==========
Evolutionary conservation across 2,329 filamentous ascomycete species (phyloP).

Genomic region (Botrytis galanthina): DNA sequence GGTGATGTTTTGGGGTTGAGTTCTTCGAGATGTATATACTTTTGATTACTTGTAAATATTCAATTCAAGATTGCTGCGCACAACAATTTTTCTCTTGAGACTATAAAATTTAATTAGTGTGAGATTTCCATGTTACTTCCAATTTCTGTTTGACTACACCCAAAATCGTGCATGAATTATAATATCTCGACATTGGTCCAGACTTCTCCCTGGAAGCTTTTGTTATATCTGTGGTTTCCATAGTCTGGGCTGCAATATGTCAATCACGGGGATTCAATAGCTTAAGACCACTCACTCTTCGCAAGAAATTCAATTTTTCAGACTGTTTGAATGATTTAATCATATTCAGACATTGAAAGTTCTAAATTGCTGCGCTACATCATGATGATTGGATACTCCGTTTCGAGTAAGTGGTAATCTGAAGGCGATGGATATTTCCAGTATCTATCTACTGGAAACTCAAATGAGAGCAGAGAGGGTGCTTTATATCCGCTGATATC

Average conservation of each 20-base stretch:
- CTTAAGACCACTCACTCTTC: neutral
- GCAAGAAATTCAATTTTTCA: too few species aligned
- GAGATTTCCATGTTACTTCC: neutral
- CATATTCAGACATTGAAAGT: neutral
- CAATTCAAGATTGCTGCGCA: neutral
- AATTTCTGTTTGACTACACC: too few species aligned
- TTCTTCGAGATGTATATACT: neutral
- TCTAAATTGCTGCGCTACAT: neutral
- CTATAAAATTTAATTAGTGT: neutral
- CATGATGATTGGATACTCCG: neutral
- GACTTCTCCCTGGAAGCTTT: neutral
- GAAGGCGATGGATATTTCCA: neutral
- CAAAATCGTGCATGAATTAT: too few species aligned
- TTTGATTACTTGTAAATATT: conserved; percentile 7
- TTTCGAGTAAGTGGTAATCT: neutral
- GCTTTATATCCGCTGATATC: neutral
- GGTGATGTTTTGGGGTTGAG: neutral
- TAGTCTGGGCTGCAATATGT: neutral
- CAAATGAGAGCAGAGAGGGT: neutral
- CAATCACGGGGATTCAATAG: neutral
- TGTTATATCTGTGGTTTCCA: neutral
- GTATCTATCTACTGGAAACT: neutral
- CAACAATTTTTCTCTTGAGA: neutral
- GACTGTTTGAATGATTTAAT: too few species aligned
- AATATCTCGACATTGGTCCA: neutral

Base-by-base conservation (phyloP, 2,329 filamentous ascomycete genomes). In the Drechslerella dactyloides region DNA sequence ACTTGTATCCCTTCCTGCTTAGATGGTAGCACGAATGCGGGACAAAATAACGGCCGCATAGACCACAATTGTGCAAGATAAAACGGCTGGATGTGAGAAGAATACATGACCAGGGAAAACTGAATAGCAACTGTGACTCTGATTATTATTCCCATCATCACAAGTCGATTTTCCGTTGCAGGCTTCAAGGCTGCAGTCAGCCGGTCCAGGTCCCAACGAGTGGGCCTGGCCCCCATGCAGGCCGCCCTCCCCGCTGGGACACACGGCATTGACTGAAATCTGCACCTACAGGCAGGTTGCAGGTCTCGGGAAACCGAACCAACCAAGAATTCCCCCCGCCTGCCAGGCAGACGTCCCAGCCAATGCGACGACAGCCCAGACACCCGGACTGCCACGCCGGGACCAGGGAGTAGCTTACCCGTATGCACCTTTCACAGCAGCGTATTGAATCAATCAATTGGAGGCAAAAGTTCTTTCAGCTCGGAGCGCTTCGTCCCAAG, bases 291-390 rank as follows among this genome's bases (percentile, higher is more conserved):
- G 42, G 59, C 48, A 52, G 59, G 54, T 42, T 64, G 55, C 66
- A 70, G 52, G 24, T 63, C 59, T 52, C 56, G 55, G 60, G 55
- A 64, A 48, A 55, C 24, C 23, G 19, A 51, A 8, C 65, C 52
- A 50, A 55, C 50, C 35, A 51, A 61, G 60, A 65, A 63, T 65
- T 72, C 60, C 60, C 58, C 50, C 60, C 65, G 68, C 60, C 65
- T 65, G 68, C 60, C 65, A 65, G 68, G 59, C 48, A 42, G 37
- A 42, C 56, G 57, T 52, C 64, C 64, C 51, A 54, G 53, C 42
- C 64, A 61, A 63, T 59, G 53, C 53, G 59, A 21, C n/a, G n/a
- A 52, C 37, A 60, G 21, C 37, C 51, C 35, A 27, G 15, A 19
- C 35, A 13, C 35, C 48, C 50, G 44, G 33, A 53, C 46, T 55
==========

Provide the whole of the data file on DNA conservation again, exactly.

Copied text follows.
Evolutionary conservation across 2,329 filamentous ascomycete species (phyloP).

Genomic region (Botrytis galanthina): DNA sequence GGTGATGTTTTGGGGTTGAGTTCTTCGAGATGTATATACTTTTGATTACTTGTAAATATTCAATTCAAGATTGCTGCGCACAACAATTTTTCTCTTGAGACTATAAAATTTAATTAGTGTGAGATTTCCATGTTACTTCCAATTTCTGTTTGACTACACCCAAAATCGTGCATGAATTATAATATCTCGACATTGGTCCAGACTTCTCCCTGGAAGCTTTTGTTATATCTGTGGTTTCCATAGTCTGGGCTGCAATATGTCAATCACGGGGATTCAATAGCTTAAGACCACTCACTCTTCGCAAGAAATTCAATTTTTCAGACTGTTTGAATGATTTAATCATATTCAGACATTGAAAGTTCTAAATTGCTGCGCTACATCATGATGATTGGATACTCCGTTTCGAGTAAGTGGTAATCTGAAGGCGATGGATATTTCCAGTATCTATCTACTGGAAACTCAAATGAGAGCAGAGAGGGTGCTTTATATCCGCTGATATC

Average conservation of each 20-base stretch:
- CTTAAGACCACTCACTCTTC: neutral
- GCAAGAAATTCAATTTTTCA: too few species aligned
- GAGATTTCCATGTTACTTCC: neutral
- CATATTCAGACATTGAAAGT: neutral
- CAATTCAAGATTGCTGCGCA: neutral
- AATTTCTGTTTGACTACACC: too few species aligned
- TTCTTCGAGATGTATATACT: neutral
- TCTAAATTGCTGCGCTACAT: neutral
- CTATAAAATTTAATTAGTGT: neutral
- CATGATGATTGGATACTCCG: neutral
- GACTTCTCCCTGGAAGCTTT: neutral
- GAAGGCGATGGATATTTCCA: neutral
- CAAAATCGTGCATGAATTAT: too few species aligned
- TTTGATTACTTGTAAATATT: conserved; percentile 7
- TTTCGAGTAAGTGGTAATCT: neutral
- GCTTTATATCCGCTGATATC: neutral
- GGTGATGTTTTGGGGTTGAG: neutral
- TAGTCTGGGCTGCAATATGT: neutral
- CAAATGAGAGCAGAGAGGGT: neutral
- CAATCACGGGGATTCAATAG: neutral
- TGTTATATCTGTGGTTTCCA: neutral
- GTATCTATCTACTGGAAACT: neutral
- CAACAATTTTTCTCTTGAGA: neutral
- GACTGTTTGAATGATTTAAT: too few species aligned
- AATATCTCGACATTGGTCCA: neutral

Base-by-base conservation (phyloP, 2,329 filamentous ascomycete genomes). In the Drechslerella dactyloides region DNA sequence ACTTGTATCCCTTCCTGCTTAGATGGTAGCACGAATGCGGGACAAAATAACGGCCGCATAGACCACAATTGTGCAAGATAAAACGGCTGGATGTGAGAAGAATACATGACCAGGGAAAACTGAATAGCAACTGTGACTCTGATTATTATTCCCATCATCACAAGTCGATTTTCCGTTGCAGGCTTCAAGGCTGCAGTCAGCCGGTCCAGGTCCCAACGAGTGGGCCTGGCCCCCATGCAGGCCGCCCTCCCCGCTGGGACACACGGCATTGACTGAAATCTGCACCTACAGGCAGGTTGCAGGTCTCGGGAAACCGAACCAACCAAGAATTCCCCCCGCCTGCCAGGCAGACGTCCCAGCCAATGCGACGACAGCCCAGACACCCGGACTGCCACGCCGGGACCAGGGAGTAGCTTACCCGTATGCACCTTTCACAGCAGCGTATTGAATCAATCAATTGGAGGCAAAAGTTCTTTCAGCTCGGAGCGCTTCGTCCCAAG, bases 291-390 rank as follows among this genome's bases (percentile, higher is more conserved):
- G 42, G 59, C 48, A 52, G 59, G 54, T 42, T 64, G 55, C 66
- A 70, G 52, G 24, T 63, C 59, T 52, C 56, G 55, G 60, G 55
- A 64, A 48, A 55, C 24, C 23, G 19, A 51, A 8, C 65, C 52
- A 50, A 55, C 50, C 35, A 51, A 61, G 60, A 65, A 63, T 65
- T 72, C 60, C 60, C 58, C 50, C 60, C 65, G 68, C 60, C 65
- T 65, G 68, C 60, C 65, A 65, G 68, G 59, C 48, A 42, G 37
- A 42, C 56, G 57, T 52, C 64, C 64, C 51, A 54, G 53, C 42
- C 64, A 61, A 63, T 59, G 53, C 53, G 59, A 21, C n/a, G n/a
- A 52, C 37, A 60, G 21, C 37, C 51, C 35, A 27, G 15, A 19
- C 35, A 13, C 35, C 48, C 50, G 44, G 33, A 53, C 46, T 55